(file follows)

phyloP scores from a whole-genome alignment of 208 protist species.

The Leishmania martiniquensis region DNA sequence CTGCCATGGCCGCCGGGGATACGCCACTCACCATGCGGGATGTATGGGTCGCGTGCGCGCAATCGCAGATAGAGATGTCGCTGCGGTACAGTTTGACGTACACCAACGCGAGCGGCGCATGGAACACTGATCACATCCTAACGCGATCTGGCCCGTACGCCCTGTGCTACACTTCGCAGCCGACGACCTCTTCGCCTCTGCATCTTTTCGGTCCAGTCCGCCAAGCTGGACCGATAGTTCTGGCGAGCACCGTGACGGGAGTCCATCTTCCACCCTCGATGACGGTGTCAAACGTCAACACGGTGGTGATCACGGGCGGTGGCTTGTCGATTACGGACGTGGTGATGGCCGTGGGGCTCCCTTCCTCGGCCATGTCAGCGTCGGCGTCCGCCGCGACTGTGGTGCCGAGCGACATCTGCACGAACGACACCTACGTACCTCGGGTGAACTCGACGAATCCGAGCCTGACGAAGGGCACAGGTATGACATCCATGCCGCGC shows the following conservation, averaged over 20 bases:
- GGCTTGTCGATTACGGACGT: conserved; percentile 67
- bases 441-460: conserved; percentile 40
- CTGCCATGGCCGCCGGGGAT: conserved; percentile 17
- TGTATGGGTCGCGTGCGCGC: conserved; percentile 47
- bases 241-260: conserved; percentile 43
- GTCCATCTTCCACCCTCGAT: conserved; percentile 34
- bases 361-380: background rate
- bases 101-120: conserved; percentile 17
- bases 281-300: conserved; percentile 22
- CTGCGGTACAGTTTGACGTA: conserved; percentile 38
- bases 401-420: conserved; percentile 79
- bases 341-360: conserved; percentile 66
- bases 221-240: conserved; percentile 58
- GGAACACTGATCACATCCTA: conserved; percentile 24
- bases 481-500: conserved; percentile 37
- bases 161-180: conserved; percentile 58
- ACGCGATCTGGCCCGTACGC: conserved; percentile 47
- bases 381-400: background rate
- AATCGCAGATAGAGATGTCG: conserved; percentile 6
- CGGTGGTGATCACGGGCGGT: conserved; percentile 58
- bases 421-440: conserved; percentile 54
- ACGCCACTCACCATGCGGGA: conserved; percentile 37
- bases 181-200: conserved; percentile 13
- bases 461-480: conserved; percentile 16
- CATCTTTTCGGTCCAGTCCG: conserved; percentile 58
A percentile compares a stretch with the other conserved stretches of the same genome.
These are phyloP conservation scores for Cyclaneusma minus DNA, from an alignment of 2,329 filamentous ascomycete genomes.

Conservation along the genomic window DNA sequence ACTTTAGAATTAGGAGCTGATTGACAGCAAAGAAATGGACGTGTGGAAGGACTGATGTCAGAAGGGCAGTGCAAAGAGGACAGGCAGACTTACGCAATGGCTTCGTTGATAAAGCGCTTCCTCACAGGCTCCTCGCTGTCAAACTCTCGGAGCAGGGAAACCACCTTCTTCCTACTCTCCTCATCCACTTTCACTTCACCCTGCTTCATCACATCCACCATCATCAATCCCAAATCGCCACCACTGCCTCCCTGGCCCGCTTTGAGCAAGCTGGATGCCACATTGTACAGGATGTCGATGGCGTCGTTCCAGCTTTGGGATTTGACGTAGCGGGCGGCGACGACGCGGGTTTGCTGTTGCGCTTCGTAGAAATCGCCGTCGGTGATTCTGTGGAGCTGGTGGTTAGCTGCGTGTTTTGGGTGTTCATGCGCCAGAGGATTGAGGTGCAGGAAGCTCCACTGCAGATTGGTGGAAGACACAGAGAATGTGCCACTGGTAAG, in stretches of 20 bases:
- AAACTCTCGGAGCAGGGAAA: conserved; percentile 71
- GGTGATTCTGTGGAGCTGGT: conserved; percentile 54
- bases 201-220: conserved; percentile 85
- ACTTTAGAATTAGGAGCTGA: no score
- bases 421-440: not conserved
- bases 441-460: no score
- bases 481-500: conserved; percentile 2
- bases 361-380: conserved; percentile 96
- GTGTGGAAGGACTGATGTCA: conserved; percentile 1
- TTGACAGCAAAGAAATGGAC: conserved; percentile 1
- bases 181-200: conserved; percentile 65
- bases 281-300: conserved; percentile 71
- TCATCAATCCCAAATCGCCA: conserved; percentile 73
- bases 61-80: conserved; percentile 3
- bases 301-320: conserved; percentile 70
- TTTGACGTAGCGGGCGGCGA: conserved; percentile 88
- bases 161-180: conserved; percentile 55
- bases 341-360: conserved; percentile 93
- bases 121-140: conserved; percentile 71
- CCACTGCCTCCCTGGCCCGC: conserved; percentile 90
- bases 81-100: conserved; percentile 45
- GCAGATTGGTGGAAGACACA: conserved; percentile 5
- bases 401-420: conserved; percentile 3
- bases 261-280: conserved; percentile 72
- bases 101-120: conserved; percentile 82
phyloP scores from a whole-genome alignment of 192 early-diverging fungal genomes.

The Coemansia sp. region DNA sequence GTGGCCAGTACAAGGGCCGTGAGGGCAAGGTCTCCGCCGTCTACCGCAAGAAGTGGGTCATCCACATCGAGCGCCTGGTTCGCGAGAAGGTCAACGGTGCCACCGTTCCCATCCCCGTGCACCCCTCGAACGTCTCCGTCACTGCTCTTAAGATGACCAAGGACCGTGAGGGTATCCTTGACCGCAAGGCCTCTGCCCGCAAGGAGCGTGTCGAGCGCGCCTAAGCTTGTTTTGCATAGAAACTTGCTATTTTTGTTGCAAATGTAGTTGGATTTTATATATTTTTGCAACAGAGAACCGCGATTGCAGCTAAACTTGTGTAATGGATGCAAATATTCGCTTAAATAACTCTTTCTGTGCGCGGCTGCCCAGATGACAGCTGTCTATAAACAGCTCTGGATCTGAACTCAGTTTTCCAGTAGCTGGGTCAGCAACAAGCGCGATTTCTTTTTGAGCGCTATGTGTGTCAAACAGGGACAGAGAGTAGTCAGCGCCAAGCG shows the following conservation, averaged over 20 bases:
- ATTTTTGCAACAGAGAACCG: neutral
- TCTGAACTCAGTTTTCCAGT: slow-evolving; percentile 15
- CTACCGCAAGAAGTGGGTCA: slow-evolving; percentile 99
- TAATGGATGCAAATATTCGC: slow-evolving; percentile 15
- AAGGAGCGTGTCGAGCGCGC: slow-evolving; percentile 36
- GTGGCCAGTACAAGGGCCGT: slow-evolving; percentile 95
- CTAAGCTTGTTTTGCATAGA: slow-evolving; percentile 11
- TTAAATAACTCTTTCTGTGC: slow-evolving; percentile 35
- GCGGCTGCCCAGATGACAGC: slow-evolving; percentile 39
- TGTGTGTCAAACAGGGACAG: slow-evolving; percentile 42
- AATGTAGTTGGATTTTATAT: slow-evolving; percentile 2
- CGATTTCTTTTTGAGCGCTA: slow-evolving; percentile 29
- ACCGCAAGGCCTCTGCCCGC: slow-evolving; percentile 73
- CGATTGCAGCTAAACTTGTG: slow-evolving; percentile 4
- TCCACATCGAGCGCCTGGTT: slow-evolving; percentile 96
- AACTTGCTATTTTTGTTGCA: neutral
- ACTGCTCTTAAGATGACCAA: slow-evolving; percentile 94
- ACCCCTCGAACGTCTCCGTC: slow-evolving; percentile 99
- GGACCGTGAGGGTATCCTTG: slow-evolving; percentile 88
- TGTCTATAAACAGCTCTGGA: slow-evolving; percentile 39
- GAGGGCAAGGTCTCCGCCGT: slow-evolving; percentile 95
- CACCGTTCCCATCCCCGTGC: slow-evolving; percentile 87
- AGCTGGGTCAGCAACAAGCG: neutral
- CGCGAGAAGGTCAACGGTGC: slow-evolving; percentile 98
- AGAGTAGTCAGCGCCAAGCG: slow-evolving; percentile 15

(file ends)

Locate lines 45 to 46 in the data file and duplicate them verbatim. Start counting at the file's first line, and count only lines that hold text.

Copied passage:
- bases 301-320: conserved; percentile 70
- TTTGACGTAGCGGGCGGCGA: conserved; percentile 88